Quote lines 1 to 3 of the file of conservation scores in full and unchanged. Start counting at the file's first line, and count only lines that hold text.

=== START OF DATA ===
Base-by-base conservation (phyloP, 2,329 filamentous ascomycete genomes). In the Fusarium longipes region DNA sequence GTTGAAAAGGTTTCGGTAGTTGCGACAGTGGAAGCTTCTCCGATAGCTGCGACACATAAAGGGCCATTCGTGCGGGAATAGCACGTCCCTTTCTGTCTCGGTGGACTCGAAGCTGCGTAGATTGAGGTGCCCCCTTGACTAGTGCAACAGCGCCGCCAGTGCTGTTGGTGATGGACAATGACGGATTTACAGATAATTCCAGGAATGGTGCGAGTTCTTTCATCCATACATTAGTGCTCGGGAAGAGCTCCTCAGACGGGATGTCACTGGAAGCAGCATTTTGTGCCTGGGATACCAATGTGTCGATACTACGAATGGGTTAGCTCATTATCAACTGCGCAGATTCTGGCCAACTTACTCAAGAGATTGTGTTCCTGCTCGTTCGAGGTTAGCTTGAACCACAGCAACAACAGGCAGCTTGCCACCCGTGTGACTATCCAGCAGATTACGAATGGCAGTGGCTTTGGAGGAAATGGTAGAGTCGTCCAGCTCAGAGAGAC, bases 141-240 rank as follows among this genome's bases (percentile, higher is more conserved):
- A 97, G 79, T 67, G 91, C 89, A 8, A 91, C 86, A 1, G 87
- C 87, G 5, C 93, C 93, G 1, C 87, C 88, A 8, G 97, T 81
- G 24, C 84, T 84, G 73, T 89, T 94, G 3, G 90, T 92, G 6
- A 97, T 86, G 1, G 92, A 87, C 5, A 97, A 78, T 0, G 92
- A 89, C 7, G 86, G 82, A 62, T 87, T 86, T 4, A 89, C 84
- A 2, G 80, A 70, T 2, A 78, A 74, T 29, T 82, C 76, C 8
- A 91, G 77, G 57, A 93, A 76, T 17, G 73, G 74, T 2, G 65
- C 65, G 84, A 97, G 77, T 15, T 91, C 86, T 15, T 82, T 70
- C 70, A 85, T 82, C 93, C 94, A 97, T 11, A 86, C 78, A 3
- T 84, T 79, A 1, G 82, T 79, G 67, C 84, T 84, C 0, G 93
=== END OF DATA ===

Base-by-base conservation (phyloP, 2,329 filamentous ascomycete genomes). In the Fusarium longipes region DNA sequence GTTGAAAAGGTTTCGGTAGTTGCGACAGTGGAAGCTTCTCCGATAGCTGCGACACATAAAGGGCCATTCGTGCGGGAATAGCACGTCCCTTTCTGTCTCGGTGGACTCGAAGCTGCGTAGATTGAGGTGCCCCCTTGACTAGTGCAACAGCGCCGCCAGTGCTGTTGGTGATGGACAATGACGGATTTACAGATAATTCCAGGAATGGTGCGAGTTCTTTCATCCATACATTAGTGCTCGGGAAGAGCTCCTCAGACGGGATGTCACTGGAAGCAGCATTTTGTGCCTGGGATACCAATGTGTCGATACTACGAATGGGTTAGCTCATTATCAACTGCGCAGATTCTGGCCAACTTACTCAAGAGATTGTGTTCCTGCTCGTTCGAGGTTAGCTTGAACCACAGCAACAACAGGCAGCTTGCCACCCGTGTGACTATCCAGCAGATTACGAATGGCAGTGGCTTTGGAGGAAATGGTAGAGTCGTCCAGCTCAGAGAGAC, bases 141-240 rank as follows among this genome's bases (percentile, higher is more conserved):
- A 97, G 79, T 67, G 91, C 89, A 8, A 91, C 86, A 1, G 87
- C 87, G 5, C 93, C 93, G 1, C 87, C 88, A 8, G 97, T 81